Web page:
In my opinion, photography is the only medium that could have such a captivating effect on Emma. Photos have the ability to transcend time and capture a moment in the purest fashion. This ability to deliver emotions and feelings in such an effective way is one of the reasons I think humans have a general fascination with the medium and the art form. Thus has led to the popularity of Instagram. Selfies, in general, and the various apps that promote them, are the perfect delivery method for the emotions that photos have. Overall, photography does the job that many mediums cannot and should lead to a bright future for Emma.

The Perfect Storm and How Mass Communications Changed Mass Confusion.

The panic radio broadcast as described in the PBS War of the Worlds documentary capitalized on the perfect storm of public anxiety and acting talent to create one of the most influential and telling radio broadcasts that U.S and the world had ever seen. The documentary seems to harp on the events of the past decade, the 1930’s, as allowing the messages of the Orson Wells’ broadcast to have the wide ranging impact that it ended up having. The documentary also mentions that the event was influential in showing how effective a propaganda campaign can be, when done effective. This thought of effectiveness had me questioning whether an event of this magnitude could occur today and if so, to what degree.

“WOTW-NYT-headline” by Source. Licensed under Fair use via Wikipedia – https://en.wikipedia.org/wiki/File:WOTW-NYT-headline.jpg#/media/File:WOTW-NYT-headline.jpg

Back in the days that Wells’ had his broadcast, the two mainstream forms of media were print and radio, with radio being the only one that any sort of immediate reporting. Now a days we have the internet (from news websites to social media), radio, and television which are all practically instantaneous forms of communication. This diversification of sources would change the sheer amount of effort required to create any hysteria that could possibly mimic Wells’ event. It would be necessary to have a team in each realm of the media, reporting consistent and direct messages. Crucially though, the hysteria would only last as long as it takes to type a question into google.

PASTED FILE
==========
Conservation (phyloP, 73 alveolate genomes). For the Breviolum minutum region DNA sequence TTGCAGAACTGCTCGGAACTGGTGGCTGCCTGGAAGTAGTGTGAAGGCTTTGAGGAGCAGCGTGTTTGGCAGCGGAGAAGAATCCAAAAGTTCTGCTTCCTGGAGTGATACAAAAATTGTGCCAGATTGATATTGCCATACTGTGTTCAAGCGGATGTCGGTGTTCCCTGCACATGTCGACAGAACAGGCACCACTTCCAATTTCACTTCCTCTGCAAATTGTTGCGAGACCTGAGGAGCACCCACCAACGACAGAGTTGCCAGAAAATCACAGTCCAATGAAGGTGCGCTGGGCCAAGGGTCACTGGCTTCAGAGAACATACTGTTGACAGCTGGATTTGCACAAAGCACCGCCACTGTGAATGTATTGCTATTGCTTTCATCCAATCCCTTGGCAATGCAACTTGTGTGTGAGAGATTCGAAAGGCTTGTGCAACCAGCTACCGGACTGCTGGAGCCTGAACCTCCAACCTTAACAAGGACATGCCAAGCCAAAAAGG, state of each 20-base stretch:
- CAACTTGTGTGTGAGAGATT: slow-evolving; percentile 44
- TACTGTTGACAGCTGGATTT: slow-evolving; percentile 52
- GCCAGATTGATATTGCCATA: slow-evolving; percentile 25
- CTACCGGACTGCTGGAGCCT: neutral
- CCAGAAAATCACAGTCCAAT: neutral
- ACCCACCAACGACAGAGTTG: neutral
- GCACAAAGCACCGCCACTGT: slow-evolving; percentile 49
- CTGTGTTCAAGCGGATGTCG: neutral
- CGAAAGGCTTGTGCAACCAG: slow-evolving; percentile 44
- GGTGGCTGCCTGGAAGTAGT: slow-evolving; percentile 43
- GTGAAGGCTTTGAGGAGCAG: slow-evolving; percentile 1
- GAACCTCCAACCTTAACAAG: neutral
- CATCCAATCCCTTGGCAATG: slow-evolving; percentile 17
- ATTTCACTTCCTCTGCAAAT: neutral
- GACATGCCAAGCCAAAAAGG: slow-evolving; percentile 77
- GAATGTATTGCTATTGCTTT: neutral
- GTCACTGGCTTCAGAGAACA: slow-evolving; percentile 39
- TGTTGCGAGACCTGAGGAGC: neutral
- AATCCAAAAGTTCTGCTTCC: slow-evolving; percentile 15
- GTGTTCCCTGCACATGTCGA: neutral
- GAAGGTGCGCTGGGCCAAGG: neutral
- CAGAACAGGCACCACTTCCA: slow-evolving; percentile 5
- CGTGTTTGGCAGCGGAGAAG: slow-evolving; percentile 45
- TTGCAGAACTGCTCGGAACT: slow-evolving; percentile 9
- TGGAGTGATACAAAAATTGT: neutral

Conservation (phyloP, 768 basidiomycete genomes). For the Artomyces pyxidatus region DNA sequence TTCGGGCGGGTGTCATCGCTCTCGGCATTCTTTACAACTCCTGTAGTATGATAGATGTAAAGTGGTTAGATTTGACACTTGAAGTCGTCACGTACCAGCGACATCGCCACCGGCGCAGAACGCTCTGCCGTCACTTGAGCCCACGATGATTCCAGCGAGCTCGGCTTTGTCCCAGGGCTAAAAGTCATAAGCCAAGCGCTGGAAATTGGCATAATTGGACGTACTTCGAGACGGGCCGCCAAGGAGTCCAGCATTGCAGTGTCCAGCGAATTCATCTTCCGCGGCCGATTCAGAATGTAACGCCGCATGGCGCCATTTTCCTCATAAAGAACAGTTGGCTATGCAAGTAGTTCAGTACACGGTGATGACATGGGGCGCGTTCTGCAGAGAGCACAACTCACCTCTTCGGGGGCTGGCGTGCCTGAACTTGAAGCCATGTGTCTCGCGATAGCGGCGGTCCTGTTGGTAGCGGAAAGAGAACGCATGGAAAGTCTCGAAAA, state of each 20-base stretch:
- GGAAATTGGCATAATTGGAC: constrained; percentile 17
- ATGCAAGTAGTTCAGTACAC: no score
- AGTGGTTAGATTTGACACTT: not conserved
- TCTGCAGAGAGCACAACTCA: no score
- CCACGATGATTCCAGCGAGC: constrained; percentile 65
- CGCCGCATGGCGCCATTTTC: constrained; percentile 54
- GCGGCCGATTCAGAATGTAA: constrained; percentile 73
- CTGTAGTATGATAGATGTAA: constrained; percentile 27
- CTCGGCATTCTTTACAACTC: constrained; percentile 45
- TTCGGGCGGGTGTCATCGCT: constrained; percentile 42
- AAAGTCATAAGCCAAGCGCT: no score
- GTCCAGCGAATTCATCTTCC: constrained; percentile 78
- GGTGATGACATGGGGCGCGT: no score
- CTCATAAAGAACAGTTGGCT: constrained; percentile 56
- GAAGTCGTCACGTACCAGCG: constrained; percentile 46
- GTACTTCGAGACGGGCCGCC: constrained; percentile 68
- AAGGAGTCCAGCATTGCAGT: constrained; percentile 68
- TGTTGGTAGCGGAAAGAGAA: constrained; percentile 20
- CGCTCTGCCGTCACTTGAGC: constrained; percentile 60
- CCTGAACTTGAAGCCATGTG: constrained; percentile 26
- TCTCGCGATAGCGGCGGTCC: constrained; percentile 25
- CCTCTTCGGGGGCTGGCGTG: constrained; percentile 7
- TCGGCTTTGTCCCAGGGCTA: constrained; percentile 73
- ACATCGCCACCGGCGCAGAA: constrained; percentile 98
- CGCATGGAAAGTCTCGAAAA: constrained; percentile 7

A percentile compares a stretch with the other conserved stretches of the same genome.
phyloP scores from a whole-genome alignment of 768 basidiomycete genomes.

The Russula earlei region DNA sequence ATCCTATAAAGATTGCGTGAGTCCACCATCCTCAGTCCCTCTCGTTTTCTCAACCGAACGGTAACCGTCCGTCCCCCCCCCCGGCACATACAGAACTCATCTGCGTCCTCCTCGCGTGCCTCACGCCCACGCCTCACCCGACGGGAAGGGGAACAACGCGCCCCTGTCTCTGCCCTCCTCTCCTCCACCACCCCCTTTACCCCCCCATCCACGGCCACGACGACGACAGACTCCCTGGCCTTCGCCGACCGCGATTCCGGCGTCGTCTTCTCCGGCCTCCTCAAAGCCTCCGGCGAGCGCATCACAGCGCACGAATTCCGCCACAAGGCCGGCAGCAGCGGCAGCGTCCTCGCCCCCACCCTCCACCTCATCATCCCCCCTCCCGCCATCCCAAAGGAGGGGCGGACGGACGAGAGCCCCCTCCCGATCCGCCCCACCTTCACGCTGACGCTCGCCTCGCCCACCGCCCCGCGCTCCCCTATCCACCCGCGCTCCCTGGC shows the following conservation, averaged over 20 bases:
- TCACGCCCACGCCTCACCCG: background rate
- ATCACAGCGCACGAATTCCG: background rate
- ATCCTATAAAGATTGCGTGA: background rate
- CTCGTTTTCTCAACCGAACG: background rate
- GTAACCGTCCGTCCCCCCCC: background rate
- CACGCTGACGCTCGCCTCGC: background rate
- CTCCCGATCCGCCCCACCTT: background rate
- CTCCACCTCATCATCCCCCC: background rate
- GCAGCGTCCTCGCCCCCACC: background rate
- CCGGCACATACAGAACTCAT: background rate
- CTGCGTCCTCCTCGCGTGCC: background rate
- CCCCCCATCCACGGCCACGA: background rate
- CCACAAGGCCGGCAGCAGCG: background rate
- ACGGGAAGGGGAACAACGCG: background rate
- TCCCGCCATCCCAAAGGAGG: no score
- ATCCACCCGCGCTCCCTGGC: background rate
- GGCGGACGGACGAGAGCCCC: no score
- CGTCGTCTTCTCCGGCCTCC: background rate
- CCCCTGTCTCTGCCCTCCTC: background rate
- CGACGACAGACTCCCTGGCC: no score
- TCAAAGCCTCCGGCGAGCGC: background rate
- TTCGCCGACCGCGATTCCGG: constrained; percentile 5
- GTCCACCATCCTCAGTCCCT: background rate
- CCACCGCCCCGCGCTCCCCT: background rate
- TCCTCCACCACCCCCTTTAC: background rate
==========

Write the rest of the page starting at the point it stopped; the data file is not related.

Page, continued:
The instant nature of the Internet has led to a society in which any query can be answered thoroughly in a matter of seconds. The ability to corroborate an experience of propaganda takes one post to a forum. The internet has changed the way we as a people take in information as reality or fallacy. These changes are why we see such little internet access in countries effected by propaganda. On this end, a modern day production of War of the Worlds would not only require a giant effort, it would be put to bed hours, if not minutes, after going on air. Overall, it is extremely fascinating to see a work of art, a play, to take off in the way it did with the War of the Worlds.  While I don’t believe any such event could occur in modern day society, it would certainly be impressive for such a feat to be undertaken.

Just News and Some Montonous Voices

When I was young teenager, car rides to school were always accommodated by some sort radio programming. Whether it was traffic, sports, or music, the radio always seemed to take the drab out of one of the most monotonous activities of the day. One of the channels that I could not bear with in that early adolescent stage was National Public Radio (NPR). Whether it was the programming itself, or tone of the reporters that turned me off from the station is not known but I simply could not listen to it morning after morning. As I have grown older and found my actual interests in the world, NPR has become one of most valued resources in finding just reporting on both the extremely local and global levels.

Public Domain, Courtesy of Wikimedia

In this past week of listening to NPR and particular All Things Considered, one of my favorite shows in general, I have noticed a certain trend in how their programming is laid out. In many of the daily shows of ATC they have intertwined important national news stories with a local and more personal flavor. For instance, on Wednesday September 9th, ATC reported on a story regarding the increasing trend of students choosing to go community colleges instead of 4 year colleges through the eyes of a student attending Montgomery College. Even though I go to a University, I did take classes at Montgomery College and profiling students that I may have taken classes with certainly got me thinking about my decision. That Wednesdays show then went on to broaden its focus to international issues. This opening to global horizons did not change the personal connection that NPR, and ATC in particular, seems to strive for.